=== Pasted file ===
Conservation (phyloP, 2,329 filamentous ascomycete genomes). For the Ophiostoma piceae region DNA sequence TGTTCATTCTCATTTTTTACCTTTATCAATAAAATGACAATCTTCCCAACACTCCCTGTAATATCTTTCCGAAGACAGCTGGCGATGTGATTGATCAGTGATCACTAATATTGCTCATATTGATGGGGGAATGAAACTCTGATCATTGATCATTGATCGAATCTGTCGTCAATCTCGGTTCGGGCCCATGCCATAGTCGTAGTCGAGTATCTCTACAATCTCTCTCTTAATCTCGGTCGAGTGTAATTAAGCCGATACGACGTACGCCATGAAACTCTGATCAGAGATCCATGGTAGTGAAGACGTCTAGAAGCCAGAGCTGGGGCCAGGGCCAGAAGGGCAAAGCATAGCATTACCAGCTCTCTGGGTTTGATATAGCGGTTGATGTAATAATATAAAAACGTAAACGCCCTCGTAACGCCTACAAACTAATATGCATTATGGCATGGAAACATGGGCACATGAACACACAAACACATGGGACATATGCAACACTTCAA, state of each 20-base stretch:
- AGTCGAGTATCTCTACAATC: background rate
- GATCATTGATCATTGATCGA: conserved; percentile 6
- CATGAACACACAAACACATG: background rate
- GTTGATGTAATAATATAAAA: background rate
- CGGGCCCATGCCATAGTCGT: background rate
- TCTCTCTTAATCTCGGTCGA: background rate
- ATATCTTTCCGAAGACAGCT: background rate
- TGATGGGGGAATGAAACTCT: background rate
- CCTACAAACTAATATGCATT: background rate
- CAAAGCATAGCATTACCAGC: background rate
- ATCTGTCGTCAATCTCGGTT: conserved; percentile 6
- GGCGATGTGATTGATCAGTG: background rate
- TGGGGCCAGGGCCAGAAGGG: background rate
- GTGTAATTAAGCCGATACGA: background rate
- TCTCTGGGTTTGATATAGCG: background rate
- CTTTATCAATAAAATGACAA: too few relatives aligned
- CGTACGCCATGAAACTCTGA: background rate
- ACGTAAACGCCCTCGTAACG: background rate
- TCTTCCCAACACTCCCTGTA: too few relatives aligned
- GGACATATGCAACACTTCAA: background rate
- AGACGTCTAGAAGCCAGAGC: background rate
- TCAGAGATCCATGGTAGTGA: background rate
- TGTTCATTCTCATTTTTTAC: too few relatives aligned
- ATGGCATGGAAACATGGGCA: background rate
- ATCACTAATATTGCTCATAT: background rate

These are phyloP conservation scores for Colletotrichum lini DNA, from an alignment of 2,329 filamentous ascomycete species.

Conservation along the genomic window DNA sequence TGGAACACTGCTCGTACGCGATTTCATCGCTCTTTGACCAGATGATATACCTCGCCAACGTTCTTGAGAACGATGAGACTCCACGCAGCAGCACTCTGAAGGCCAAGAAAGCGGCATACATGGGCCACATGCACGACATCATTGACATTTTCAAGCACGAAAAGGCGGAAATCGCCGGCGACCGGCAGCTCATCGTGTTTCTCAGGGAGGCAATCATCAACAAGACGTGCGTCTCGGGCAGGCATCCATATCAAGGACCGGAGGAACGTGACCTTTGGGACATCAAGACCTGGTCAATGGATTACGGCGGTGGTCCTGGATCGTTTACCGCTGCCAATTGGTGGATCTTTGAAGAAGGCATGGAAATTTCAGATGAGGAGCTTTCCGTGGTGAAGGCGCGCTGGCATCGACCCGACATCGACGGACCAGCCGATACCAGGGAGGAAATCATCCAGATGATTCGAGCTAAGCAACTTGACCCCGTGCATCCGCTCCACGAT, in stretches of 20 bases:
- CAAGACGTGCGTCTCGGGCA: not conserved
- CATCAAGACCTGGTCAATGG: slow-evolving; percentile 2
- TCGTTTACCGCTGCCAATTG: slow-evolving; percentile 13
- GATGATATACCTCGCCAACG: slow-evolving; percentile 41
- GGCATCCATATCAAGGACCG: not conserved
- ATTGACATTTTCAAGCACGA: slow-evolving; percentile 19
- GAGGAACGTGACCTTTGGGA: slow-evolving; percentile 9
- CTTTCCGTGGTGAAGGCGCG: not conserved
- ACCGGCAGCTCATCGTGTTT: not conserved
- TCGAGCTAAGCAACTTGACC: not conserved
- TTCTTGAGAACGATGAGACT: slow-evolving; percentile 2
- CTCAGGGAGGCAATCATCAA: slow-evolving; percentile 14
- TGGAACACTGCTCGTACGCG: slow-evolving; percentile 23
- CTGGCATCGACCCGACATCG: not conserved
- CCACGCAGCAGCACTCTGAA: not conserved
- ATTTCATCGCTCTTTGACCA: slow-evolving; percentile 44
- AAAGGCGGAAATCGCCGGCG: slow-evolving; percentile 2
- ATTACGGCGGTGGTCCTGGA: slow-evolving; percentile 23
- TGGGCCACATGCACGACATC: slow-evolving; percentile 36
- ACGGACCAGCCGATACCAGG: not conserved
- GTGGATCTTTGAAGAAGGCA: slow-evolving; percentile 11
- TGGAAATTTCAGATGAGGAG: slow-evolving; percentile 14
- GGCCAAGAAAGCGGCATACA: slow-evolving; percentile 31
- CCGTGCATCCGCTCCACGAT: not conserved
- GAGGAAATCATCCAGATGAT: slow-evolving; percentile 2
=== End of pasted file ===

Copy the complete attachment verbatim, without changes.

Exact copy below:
Conservation (phyloP, 2,329 filamentous ascomycete genomes). For the Ophiostoma piceae region DNA sequence TGTTCATTCTCATTTTTTACCTTTATCAATAAAATGACAATCTTCCCAACACTCCCTGTAATATCTTTCCGAAGACAGCTGGCGATGTGATTGATCAGTGATCACTAATATTGCTCATATTGATGGGGGAATGAAACTCTGATCATTGATCATTGATCGAATCTGTCGTCAATCTCGGTTCGGGCCCATGCCATAGTCGTAGTCGAGTATCTCTACAATCTCTCTCTTAATCTCGGTCGAGTGTAATTAAGCCGATACGACGTACGCCATGAAACTCTGATCAGAGATCCATGGTAGTGAAGACGTCTAGAAGCCAGAGCTGGGGCCAGGGCCAGAAGGGCAAAGCATAGCATTACCAGCTCTCTGGGTTTGATATAGCGGTTGATGTAATAATATAAAAACGTAAACGCCCTCGTAACGCCTACAAACTAATATGCATTATGGCATGGAAACATGGGCACATGAACACACAAACACATGGGACATATGCAACACTTCAA, state of each 20-base stretch:
- AGTCGAGTATCTCTACAATC: background rate
- GATCATTGATCATTGATCGA: conserved; percentile 6
- CATGAACACACAAACACATG: background rate
- GTTGATGTAATAATATAAAA: background rate
- CGGGCCCATGCCATAGTCGT: background rate
- TCTCTCTTAATCTCGGTCGA: background rate
- ATATCTTTCCGAAGACAGCT: background rate
- TGATGGGGGAATGAAACTCT: background rate
- CCTACAAACTAATATGCATT: background rate
- CAAAGCATAGCATTACCAGC: background rate
- ATCTGTCGTCAATCTCGGTT: conserved; percentile 6
- GGCGATGTGATTGATCAGTG: background rate
- TGGGGCCAGGGCCAGAAGGG: background rate
- GTGTAATTAAGCCGATACGA: background rate
- TCTCTGGGTTTGATATAGCG: background rate
- CTTTATCAATAAAATGACAA: too few relatives aligned
- CGTACGCCATGAAACTCTGA: background rate
- ACGTAAACGCCCTCGTAACG: background rate
- TCTTCCCAACACTCCCTGTA: too few relatives aligned
- GGACATATGCAACACTTCAA: background rate
- AGACGTCTAGAAGCCAGAGC: background rate
- TCAGAGATCCATGGTAGTGA: background rate
- TGTTCATTCTCATTTTTTAC: too few relatives aligned
- ATGGCATGGAAACATGGGCA: background rate
- ATCACTAATATTGCTCATAT: background rate

These are phyloP conservation scores for Colletotrichum lini DNA, from an alignment of 2,329 filamentous ascomycete species.

Conservation along the genomic window DNA sequence TGGAACACTGCTCGTACGCGATTTCATCGCTCTTTGACCAGATGATATACCTCGCCAACGTTCTTGAGAACGATGAGACTCCACGCAGCAGCACTCTGAAGGCCAAGAAAGCGGCATACATGGGCCACATGCACGACATCATTGACATTTTCAAGCACGAAAAGGCGGAAATCGCCGGCGACCGGCAGCTCATCGTGTTTCTCAGGGAGGCAATCATCAACAAGACGTGCGTCTCGGGCAGGCATCCATATCAAGGACCGGAGGAACGTGACCTTTGGGACATCAAGACCTGGTCAATGGATTACGGCGGTGGTCCTGGATCGTTTACCGCTGCCAATTGGTGGATCTTTGAAGAAGGCATGGAAATTTCAGATGAGGAGCTTTCCGTGGTGAAGGCGCGCTGGCATCGACCCGACATCGACGGACCAGCCGATACCAGGGAGGAAATCATCCAGATGATTCGAGCTAAGCAACTTGACCCCGTGCATCCGCTCCACGAT, in stretches of 20 bases:
- CAAGACGTGCGTCTCGGGCA: not conserved
- CATCAAGACCTGGTCAATGG: slow-evolving; percentile 2
- TCGTTTACCGCTGCCAATTG: slow-evolving; percentile 13
- GATGATATACCTCGCCAACG: slow-evolving; percentile 41
- GGCATCCATATCAAGGACCG: not conserved
- ATTGACATTTTCAAGCACGA: slow-evolving; percentile 19
- GAGGAACGTGACCTTTGGGA: slow-evolving; percentile 9
- CTTTCCGTGGTGAAGGCGCG: not conserved
- ACCGGCAGCTCATCGTGTTT: not conserved
- TCGAGCTAAGCAACTTGACC: not conserved
- TTCTTGAGAACGATGAGACT: slow-evolving; percentile 2
- CTCAGGGAGGCAATCATCAA: slow-evolving; percentile 14
- TGGAACACTGCTCGTACGCG: slow-evolving; percentile 23
- CTGGCATCGACCCGACATCG: not conserved
- CCACGCAGCAGCACTCTGAA: not conserved
- ATTTCATCGCTCTTTGACCA: slow-evolving; percentile 44
- AAAGGCGGAAATCGCCGGCG: slow-evolving; percentile 2
- ATTACGGCGGTGGTCCTGGA: slow-evolving; percentile 23
- TGGGCCACATGCACGACATC: slow-evolving; percentile 36
- ACGGACCAGCCGATACCAGG: not conserved
- GTGGATCTTTGAAGAAGGCA: slow-evolving; percentile 11
- TGGAAATTTCAGATGAGGAG: slow-evolving; percentile 14
- GGCCAAGAAAGCGGCATACA: slow-evolving; percentile 31
- CCGTGCATCCGCTCCACGAT: not conserved
- GAGGAAATCATCCAGATGAT: slow-evolving; percentile 2